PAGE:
Repertory Singers’ continued strong commitment to commissioning new choral music has been supported with fund raising efforts by its Board of Directors and by the gracious support of our donors. In a move unprecedented for an organization of its size, the Repertory Singers contracted with Craig Kingsbury in 2000 to compose up to four new choral pieces a year for five years. The group commissioned new works by Martha Sullivan, Todd Barton and by Bryan Johanson, who composed a new piece premiered at our Songs of Shakespeare concert in July, 2006. Most recently staff accompanist, Jodi French has composed music for as many as two of the concerts each season and her pieces always rank among the audiences favorite moments.
All three composers are among the best in today’s world of contemporary music.
The Southern Oregon Repertory Singers are proud to be counted among the few thriving choral organizations who has had a Composer-In-Residence. Craig Kingsbury is composing beautiful choral music.
Craig Kingsbury earned his degree in music composition at the University of Southern California. He worked for a number of years in Los Angeles as a singer, choral conductor, and arranger, and spent two years in Europe singing oratorio and opera. He now resides in Portland, Oregon, where he arranges music and produces recordings for a publisher of liturgical music.
A Mind of Winter, A Song for Midsummer’s Eve, Ave Maria, Come to Me in the Silence, Hey, Ho, the Wind and the Rain, It Was a Lover and His Lass, O Mistress Mine, There is no Rose, Tous Mes Pensees, The “L” Word, The O Antiphons, Three Hebridean Folk Songs, The Bens of Jura, Lochbroom Love Song, Land of Heart’s Desire, Three Songs from Conciones de Luna, Murio al Amanecer, La Tarde Canta, La Luna Asoma.
Martha Sullivan composes music mostly for the human voice; her work has been praised as “vibrant” and “a singer’s favorite.” Many prominent American choral groups have commissioned pieces from her, including the Dale Warland Singers, the Gregg Smith Singers, and Seattle’s The Esoterics. Her work appears on recordings by Chicago A Cappella, mezzo-soprano Virginia Dupuy, and The Esoterics. Both G. Schirmer and Laurendale Publishing have published her music. Sullivan was one of three winners of the 2009 Sorel Medallion competition for women composers, and she won the Dale Warland Singers’ Choral Ventures competition in its final year (2003).
Notes on her commission for SORS: I chose texts that refer to music or to singing, because I believe choirs should have a chance to celebrate what they do at the very moment they are doing it.
O! How Thy Worth with Manners May I Sing begins the set with a simple two-voice texture of men¹s voices that gradually becomes an undulating accompaniment to the women’s praise of the beloved. The form of the text determined the shape of the music, because I strove to adhere to a rule the composer Ned Rorem has posed, namely, that the composer should not alter the original text to suit his or her own musical agendas.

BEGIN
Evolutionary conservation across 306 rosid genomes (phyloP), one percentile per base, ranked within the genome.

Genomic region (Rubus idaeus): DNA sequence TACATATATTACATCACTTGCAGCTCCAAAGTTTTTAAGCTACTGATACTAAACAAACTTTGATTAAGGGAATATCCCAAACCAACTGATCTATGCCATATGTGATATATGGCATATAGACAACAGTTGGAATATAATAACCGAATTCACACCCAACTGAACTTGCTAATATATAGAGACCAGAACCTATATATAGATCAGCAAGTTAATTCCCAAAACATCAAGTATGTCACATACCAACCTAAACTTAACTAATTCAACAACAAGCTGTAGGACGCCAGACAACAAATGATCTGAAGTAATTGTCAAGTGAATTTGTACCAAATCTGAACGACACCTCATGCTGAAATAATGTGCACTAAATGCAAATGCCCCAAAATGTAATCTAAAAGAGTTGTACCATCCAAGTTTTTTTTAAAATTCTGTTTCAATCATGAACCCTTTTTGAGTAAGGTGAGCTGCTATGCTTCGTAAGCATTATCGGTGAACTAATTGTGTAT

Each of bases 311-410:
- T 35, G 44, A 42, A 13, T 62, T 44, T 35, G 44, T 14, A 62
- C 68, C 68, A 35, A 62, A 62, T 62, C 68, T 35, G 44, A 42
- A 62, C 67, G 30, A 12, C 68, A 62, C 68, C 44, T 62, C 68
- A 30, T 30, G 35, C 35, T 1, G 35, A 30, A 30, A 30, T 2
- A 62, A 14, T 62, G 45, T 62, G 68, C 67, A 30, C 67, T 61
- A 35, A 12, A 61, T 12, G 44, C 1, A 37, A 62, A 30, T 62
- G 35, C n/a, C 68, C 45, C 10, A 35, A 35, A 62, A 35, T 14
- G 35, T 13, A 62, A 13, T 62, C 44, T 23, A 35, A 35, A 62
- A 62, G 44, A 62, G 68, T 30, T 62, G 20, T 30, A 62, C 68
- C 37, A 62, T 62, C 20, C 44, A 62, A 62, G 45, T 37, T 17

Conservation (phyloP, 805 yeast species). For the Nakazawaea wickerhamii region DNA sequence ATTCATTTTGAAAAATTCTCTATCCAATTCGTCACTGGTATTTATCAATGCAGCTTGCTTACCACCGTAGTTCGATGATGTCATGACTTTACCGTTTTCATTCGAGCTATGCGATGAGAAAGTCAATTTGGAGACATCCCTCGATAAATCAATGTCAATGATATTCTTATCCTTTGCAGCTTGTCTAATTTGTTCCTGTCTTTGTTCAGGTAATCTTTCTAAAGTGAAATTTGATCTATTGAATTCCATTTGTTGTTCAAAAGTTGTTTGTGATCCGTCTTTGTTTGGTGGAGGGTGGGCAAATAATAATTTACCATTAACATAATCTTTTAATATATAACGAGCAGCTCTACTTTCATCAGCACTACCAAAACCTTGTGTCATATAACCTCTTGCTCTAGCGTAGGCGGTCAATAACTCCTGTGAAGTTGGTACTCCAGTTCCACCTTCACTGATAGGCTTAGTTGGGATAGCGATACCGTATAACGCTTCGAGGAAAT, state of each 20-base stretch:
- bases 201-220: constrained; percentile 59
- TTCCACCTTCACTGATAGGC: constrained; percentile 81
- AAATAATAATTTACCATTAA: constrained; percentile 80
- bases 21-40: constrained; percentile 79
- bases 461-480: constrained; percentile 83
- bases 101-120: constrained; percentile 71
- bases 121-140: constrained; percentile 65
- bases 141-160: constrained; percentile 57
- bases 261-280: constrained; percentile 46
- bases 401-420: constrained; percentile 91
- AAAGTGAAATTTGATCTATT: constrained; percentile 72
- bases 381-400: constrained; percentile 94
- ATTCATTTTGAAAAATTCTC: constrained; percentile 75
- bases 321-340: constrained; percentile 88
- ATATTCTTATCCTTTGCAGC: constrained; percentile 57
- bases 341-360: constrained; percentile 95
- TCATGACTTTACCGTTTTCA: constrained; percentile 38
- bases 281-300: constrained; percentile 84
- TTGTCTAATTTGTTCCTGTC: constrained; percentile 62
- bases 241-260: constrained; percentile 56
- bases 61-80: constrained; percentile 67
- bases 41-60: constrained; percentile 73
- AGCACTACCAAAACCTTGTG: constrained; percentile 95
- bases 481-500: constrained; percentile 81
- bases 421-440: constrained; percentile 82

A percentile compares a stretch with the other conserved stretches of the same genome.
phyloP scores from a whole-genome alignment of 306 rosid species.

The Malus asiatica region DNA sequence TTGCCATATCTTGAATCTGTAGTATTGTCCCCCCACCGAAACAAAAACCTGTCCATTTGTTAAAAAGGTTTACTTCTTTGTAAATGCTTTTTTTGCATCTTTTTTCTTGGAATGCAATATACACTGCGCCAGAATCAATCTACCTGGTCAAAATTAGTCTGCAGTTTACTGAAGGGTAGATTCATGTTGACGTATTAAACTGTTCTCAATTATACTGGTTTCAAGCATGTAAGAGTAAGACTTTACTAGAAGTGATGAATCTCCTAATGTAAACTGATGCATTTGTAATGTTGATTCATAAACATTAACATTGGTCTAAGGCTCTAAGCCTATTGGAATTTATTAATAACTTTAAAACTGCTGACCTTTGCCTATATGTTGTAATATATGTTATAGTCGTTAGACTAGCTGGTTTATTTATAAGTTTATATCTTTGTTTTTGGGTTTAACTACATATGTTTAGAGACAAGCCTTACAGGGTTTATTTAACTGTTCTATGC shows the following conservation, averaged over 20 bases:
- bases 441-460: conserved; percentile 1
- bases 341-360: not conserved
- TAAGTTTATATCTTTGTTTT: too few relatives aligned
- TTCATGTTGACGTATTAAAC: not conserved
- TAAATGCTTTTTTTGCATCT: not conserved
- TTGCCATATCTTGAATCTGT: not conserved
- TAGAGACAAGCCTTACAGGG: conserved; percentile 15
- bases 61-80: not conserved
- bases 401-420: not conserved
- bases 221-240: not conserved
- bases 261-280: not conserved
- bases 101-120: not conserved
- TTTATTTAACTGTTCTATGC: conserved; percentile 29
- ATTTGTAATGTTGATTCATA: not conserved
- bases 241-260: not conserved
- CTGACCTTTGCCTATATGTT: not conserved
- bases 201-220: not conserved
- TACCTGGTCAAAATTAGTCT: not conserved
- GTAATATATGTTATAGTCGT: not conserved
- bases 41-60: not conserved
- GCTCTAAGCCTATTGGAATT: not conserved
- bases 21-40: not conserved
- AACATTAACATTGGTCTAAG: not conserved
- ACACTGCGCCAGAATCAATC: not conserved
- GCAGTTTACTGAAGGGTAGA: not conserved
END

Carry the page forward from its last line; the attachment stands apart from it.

Who Is Silvia? This very famous text is a rustic song of praise from Two Gentlemen of Verona. I chose an asymmetrical meter, 7/8, to lend the music some swing and direction.
And Bring Your Music Forth uses the famous text from Merchant of Venicethat Ralph Vaughan Williams used for his Serenade to Music. I set it with two contrasting textures: there is a simple, hymn-like texture of chords within which the voices move together, and often in octaves, so as to sound rich like an organ; there is also a reprise of the undulating texture from O! How Thy Worth with Manners May I Sing, to give a sense of unity to the set as something more than just three separate songs.
Bryan Johanson has performed, recorded and published works internationally. Johanson’s works have won major awards from the St. Paul Chamber Orchestra, Aspen Music Festival and School, The John F. Kennedy Center for the Performing Arts, UCLA and The Esztergom International Guitar Festival. Johanson studied composition with Charles Jones and Pulitzer Prize-winning composer William Bolcom.
Johanson is a prominent guitarist and recording artist who has studied with the likes of Christopher Parkening, Alirio Diaz, and Michael Lorimer. He has performed with orchestras, chamber music groups, choirs, and in solo recitals throughout the United States and Canada.
Johanson is a Professor of Music at Portland State University, where he founded PSU’s successful guitar studies program and the Guitar Recital Series in 1978. In 1991 he established the popular Portland Guitar Festival, which he organizes annually.
- The Mistress and the Bee
Todd Barton is the Resident Composer and Music Director for the Oregon Shakespeare Festival. He is also the Director of Composition Studies for the Music Department at Southern Oregon University. Todd is also a member of the multimedia performance art ensemble, sonoluminescence.
His compositions have been performed by the KRONOS Quartet, Oregon Symphony Orchestra, San Jose Chamber Orchestra, Southern Oregon Repertory Singers, the Shasta Taiko, and the Rogue Valley Symphony to name a few.
Barton has received numerous awards for his theater music including the ASCAP Award for Popular Music, Dramalogue Critics Award, and the San Francisco Bay Area Theatre Critics Circle Award. He recently received a Jeff Award Nomination in Chicago for his original score to The Oedipus Complex.
His music has been heard on NPR’s Morning Edition, Westcoast Live, and the Curve of Wonder. Todd is well known for his “Theatre Music” and has lectured for the Smithsonian Institute with regard to his recent composition
We have been fortunate to be able to request from Todd, commissioned works based on the text of Shakespeare for our Songs of Shakespeare concert.
- What Should We Speak?
- Moonlight Becomes